Yesterday I reviewed the Perplexus Rookie, and a long while ago, the Perplexus. Today it's the turn of the Perplexus Epic, the third in the series from designer Michael McGinnis. Given that my review of the Original Perplexus is regularly in the top five posts read on my blog each month if not the most read, clearly there's a lot of interest in the puzzles.
The Epic is the hardest of the series of Perplexus puzzles, covering 125 stages from start to finish. With four starting points, this time labelled as Practice A, B and C (along with the actual start) this is a serious challenge, and completing the track from the first stage all the way to 125 is a serious dexterity challenge.
The Epic is larger than the original Perplexus at 8" in diameter and really is a step up in difficulty. Sticking with a much sharper White, Blue and Grey colour scheme, it certainly seems as though this edition is no longer aimed at the younger market, but at the serious puzzler. It certainly looks good sitting on the top of my puzzling shelves. Ok, so it's the book shelves, that just happen to have puzzles scattered over them as well as the books.
Having spent quite a while trying to make it from the start to the end in one try, I can confirm that this is not an easy puzzle. There are many more moving elements in this edition, with more hump backed bridges, stairs, single walled tracks, drops, tunnels and jumps than either of the other puzzles that you're not going to make it through this one without some serious practice. When I first started trying to solve the Epic, I had real difficulty being able to get beyond the fifth section - the fourth being a see saw which has a drop at the end of it meaning you have to get the speed just right or you'll miss the landing. And that's not the most challenging obstacle in the puzzle.
One of the new challenges I found in the Epic is just finding an angle to be able to see the ball and the current stage of the puzzle at certain points as there's so much going on in there it's not always obvious how to hold the ball to get the best view to be able to progress, and you're going to have to be able to see where you're going if you hope not to fall off.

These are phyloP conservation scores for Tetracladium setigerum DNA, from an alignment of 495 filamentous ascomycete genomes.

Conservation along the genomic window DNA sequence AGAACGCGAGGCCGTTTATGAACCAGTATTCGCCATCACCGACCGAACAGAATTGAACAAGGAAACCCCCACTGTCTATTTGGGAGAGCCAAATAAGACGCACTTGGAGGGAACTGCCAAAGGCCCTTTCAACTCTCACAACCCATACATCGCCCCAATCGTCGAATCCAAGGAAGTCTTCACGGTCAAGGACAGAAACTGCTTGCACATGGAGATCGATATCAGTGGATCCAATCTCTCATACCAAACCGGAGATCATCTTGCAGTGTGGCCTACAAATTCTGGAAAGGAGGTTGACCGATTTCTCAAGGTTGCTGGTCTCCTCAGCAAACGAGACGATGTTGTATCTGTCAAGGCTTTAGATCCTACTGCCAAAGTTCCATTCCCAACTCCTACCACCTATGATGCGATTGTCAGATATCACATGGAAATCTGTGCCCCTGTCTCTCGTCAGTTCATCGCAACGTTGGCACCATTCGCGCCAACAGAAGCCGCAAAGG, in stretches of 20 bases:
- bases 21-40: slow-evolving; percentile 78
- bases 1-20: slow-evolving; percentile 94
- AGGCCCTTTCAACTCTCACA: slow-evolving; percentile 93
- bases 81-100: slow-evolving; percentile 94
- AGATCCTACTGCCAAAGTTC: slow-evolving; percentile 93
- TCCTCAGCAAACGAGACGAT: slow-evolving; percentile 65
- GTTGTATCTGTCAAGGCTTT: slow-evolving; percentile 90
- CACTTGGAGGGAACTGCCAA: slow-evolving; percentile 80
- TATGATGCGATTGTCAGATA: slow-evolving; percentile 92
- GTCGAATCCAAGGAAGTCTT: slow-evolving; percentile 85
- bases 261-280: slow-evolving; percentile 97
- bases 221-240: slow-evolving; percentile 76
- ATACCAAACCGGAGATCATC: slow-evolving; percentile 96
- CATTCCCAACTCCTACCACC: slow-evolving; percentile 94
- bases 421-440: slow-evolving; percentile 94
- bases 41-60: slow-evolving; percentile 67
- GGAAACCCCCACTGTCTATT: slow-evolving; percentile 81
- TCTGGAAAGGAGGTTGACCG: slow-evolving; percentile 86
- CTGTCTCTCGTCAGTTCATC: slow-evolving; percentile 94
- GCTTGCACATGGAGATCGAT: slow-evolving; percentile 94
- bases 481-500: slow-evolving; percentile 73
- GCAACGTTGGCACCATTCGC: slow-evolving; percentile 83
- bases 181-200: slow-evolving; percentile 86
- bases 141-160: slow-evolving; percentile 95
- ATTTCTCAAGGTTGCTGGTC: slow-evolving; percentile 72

The Epic really lives up to its name as a seriously challenging puzzle, that you're going to get a lot of hours of play from. That is if you don't throw it across the room in frustration. While I don't recommend throwing it, I really do recommend picking up a copy. Amazon and Puzzle Master both carry the puzzle for a very reasonable price so you really can't go wrong.
Finally, let me wish all my readers a Merry Christmas. I hope Santa has been good to you and brought you many new puzzles to keep you busy through all the food that's sure to fill you to the brim.
A long while ago, I reviewed the Perplexus by Michael McGinnis, and at that time, it was a day or two before the release of two new puzzles in the Perplexus line, the Perplexus Rookie and Perplexus Epic. It's been quite a while, and I've had them for some time, so I figured it was about time to review those two new puzzles. The first of two reviews will look at the simpler version, the Perplexus Rookie.
Much like its bigger brother the Rookie sticks to bold bright colours which will appeal to a younger audience, however it is a little smaller than the original at 6.5" diameter. It also has less checkpoints from start to finish with only 70 stages. Again, unlike its bigger brother, there's only one entry point to the maze rather than three, which certainly hints at this being a simpler version.
I'd certainly agree that this is much more of an introductory puzzle, and I was able to make it from the start to the end after only two attempts. Much faster than I was able to complete the original Perplexus! Despite the simpler nature, it's still a very fun puzzle, and I have to admit that I really enjoyed solving it. Since solving it initially, I've gone back and resolved it a number of times, which really is the mark of a good puzzle.
The end of the puzzle has a really nice touch, in that the finish is surrounded by a clear plastic bubble. Clearly it's there to prevent you just starting the ball at the finish and claiming you're done, but it also serves as a focal point when the puzzle is solved. Since the start and finish are back to back with each other, it really finishes the puzzle nicely.
If you have younger puzzlers who watched you play with the original, or you're looking to help with dexterity, this is a great item to have, and the kids will have problems putting it down. Amazon and Puzzle Master both carry the Perplexus line, so go on, pick up a copy!
Come back tomorrow to see what I have to say about the Epic.